Philosophy   > Vegetarianism: A Corollary of Animal Rights


ISAR (International Society for Animal Rights) 1-717-586-2200


What is a vegetarian? A vegetarian is a person who abstains from consuming animal flesh, including that from mammals, fish and fowl. Some vegetarians choose to follow a vegan diet. Vegans avoid all foods and products derived by harming animals, including meat, eggs, dairy, leather and wool.


Ethical, Health and Ecological Reasons for Vegetarianism


Ethical Concerns


Americans consume more than nine billion animals each year. The suffering, abuse and slaying of these innocent animals raises serious ethical concerns for many people. What gives humans the right to raise animals for the sole purpose of killing them and then dining on their carcasses?


The vast majority of food animals are raised in deplorable and overcrowded conditions on factory farms where they suffer from routine abuse and neglect.


Health Reasons


There are many health reasons for choosing a vegetarian diet, perhaps most important is the estimate that approximately 60% of all deaths in the United States can be attributed to a meat-based diet. Consumption of animal products increases a person's likelihood of developing many illnesses, including cancer, diabetes, kidney diseases, and heart disease, which is the leading cause of death in the United States. The American Medical Association states, "a vegetarian diet can prevent 90-97% of heart disease." A vegetarian male has only 4% chance of suffering a heart attack, compared to the average American male's risk of 50%.


Another health consideration stems from the farmer's widespread use of chemicals in the animals' feed. Farm animals consume vast amounts of hormones, artificial colors and other chemical additives. More than half of all antibiotics in the United States are administered to farm animals to stimulate growth and combat the diseases naturally occurring from living in substandard conditions. These chemicals are then passed on to consumers.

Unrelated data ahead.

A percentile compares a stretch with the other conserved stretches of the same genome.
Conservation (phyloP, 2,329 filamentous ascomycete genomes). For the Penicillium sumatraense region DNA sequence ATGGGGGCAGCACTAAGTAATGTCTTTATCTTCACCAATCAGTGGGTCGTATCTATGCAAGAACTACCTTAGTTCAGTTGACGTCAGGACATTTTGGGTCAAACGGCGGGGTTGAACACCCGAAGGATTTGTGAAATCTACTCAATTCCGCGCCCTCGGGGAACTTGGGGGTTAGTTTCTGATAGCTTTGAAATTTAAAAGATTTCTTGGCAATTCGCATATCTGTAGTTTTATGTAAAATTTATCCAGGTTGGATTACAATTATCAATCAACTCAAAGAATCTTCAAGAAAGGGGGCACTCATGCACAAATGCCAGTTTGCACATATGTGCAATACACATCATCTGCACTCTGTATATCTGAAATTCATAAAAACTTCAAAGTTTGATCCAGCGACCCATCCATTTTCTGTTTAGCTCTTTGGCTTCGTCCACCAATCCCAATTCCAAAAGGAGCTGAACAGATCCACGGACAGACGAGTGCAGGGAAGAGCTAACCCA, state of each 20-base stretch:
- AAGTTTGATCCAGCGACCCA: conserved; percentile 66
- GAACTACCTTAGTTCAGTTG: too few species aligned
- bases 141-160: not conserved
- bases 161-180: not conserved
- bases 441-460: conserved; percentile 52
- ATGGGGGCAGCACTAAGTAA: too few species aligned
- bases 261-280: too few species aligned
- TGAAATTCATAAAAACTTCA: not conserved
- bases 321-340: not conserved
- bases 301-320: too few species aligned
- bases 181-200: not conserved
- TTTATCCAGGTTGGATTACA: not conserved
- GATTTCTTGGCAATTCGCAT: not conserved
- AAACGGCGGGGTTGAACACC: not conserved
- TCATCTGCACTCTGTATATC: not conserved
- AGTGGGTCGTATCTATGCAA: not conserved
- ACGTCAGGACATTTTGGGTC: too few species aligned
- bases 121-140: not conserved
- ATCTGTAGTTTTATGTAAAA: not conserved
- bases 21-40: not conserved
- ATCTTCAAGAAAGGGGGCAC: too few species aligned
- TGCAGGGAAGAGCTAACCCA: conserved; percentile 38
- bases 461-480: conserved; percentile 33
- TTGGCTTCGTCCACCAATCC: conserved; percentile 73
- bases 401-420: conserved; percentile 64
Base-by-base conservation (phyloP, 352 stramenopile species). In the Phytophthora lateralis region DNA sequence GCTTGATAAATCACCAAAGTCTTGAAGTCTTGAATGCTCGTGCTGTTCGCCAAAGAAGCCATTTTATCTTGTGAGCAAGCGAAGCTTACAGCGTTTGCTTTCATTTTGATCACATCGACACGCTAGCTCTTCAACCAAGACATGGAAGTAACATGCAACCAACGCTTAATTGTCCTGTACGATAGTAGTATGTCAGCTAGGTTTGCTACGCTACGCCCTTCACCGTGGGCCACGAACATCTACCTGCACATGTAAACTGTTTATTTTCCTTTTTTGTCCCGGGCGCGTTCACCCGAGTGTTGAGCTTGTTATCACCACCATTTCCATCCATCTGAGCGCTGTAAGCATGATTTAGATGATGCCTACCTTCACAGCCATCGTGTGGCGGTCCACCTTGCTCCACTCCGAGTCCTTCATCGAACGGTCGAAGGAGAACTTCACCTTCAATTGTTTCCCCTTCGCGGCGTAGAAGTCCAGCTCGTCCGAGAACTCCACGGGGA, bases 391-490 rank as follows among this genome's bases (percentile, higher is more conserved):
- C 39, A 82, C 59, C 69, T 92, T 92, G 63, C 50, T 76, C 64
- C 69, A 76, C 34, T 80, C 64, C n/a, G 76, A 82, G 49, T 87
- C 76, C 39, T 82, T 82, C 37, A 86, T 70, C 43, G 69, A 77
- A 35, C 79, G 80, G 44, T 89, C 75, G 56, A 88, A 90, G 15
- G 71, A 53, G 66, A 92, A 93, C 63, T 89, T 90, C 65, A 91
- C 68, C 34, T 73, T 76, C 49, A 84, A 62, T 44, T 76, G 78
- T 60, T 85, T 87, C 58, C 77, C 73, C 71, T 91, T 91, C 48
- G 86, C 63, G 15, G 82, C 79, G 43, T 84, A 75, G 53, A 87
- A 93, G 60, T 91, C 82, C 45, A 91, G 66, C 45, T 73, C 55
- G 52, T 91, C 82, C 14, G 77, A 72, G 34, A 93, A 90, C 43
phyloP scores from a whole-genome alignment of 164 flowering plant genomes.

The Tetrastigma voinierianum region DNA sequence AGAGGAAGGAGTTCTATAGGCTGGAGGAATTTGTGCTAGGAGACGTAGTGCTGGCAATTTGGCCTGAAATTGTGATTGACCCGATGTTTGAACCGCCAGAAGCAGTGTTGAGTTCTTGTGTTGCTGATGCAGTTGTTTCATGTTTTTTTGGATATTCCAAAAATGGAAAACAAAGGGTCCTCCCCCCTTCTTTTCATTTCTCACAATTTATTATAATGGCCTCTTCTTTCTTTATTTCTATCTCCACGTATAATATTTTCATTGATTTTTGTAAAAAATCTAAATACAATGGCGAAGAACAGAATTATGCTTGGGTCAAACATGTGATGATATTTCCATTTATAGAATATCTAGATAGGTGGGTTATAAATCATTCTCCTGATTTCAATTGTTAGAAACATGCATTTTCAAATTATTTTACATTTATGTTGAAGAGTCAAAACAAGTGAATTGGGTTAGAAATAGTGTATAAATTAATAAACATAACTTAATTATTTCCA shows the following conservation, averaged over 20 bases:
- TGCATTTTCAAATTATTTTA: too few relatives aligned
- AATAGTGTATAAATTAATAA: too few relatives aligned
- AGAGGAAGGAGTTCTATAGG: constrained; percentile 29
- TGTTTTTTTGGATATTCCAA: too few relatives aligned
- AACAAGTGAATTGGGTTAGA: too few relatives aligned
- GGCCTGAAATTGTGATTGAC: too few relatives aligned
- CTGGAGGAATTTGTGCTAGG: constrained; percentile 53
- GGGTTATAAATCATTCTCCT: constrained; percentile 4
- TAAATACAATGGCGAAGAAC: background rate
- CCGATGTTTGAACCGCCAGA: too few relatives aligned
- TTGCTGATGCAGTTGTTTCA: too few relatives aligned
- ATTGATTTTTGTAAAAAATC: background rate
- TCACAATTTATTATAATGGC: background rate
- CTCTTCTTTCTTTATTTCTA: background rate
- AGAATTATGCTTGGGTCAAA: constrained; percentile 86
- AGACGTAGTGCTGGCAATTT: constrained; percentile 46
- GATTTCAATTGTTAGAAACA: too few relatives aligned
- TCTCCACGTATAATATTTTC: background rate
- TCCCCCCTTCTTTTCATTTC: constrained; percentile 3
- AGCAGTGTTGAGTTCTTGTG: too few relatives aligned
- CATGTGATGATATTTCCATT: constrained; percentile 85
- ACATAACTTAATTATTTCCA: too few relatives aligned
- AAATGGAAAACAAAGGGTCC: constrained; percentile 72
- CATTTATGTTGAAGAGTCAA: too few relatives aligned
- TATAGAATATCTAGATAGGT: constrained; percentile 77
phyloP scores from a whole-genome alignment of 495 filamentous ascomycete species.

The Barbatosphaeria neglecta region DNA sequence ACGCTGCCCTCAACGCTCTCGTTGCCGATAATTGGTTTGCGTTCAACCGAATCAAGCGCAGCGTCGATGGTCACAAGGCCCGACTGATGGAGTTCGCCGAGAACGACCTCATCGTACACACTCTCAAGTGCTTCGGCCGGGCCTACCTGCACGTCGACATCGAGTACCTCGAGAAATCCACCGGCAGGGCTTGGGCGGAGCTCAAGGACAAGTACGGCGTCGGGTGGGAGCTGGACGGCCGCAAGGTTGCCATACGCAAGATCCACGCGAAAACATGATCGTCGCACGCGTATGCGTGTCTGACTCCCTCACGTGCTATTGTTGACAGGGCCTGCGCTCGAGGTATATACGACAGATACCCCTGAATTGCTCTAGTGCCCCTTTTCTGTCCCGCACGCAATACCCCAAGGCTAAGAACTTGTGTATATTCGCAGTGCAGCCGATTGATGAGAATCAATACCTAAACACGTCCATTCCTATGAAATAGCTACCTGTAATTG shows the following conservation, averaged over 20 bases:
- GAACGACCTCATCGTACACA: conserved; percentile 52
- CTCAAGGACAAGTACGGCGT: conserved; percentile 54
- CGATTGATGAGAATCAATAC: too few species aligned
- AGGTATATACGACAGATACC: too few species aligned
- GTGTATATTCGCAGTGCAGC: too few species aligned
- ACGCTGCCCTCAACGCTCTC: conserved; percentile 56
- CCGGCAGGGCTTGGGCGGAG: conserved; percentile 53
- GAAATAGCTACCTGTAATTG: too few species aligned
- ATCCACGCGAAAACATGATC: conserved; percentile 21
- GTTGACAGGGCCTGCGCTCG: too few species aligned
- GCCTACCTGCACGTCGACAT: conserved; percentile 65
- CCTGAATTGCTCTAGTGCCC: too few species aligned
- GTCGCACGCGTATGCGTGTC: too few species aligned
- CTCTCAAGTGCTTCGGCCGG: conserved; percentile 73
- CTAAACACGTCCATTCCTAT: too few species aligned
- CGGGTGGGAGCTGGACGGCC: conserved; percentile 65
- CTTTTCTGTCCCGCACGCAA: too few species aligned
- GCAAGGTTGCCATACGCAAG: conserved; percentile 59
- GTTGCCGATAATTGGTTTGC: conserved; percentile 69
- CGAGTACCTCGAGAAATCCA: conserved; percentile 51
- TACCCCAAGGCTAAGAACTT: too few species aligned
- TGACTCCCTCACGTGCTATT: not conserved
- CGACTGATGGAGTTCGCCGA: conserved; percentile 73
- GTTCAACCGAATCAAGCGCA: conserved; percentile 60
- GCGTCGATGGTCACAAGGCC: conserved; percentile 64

People who eat animal products are also at increased risk for food poisoning. Incredibly, guidelines established by the USDA last year, permit salmonella contamination of 49.9% of ground turkey and 44.6% of ground chicken. The USDA found these criteria reflect the national average found in meat processing plants.


Ecological Effects


The ecological effects of a meat-based diet are far-reaching. Meat production causes environmental destruction, extensive pollution and devastation of natural resources.


The alarming disappearance of America's forests is often over attributed to urban expansion. For each acre cleared for highways and shopping centers, seven acres are destroyed to provide land for livestock production. Additionally, more than 30 acres of tropical rainforest are destroyed every minute for the specific purpose of grazing cattle, contributing to the extinction of 1,000 rainforest species each year. Current farming methods have resulted in a loss of more than 75% of America's topsoil.


Farm animals produce more than 20 billion tons of waste each day. This waste, along with the diseased bodies of dead animals and an array of chemical fertilizers and pesticides are released into the environment every day, polluting our land, air and water. Not surprisingly, the livestock industry is the principle cause of water pollution and accounts for half of all water used in the United States. Factory farming's inefficient use of natural resources also contributes to world hunger. The amount of grain it takes to raise meat for just one person could provide enough food for 12 people.


The inhumane and unhealthy consequences of eating meat are entirely avoidable.


Vegetarianism -- a corollary of animal rights -- is a choice one can make to help prevent animal suffering. By adopting a vegetarian lifestyle, one can amply meet all nutritional needs while affording him or herself the comfort of knowing that no animals suffered to provide the meal. For more information, please request ISAR's "Vegetarianism" fact sheet.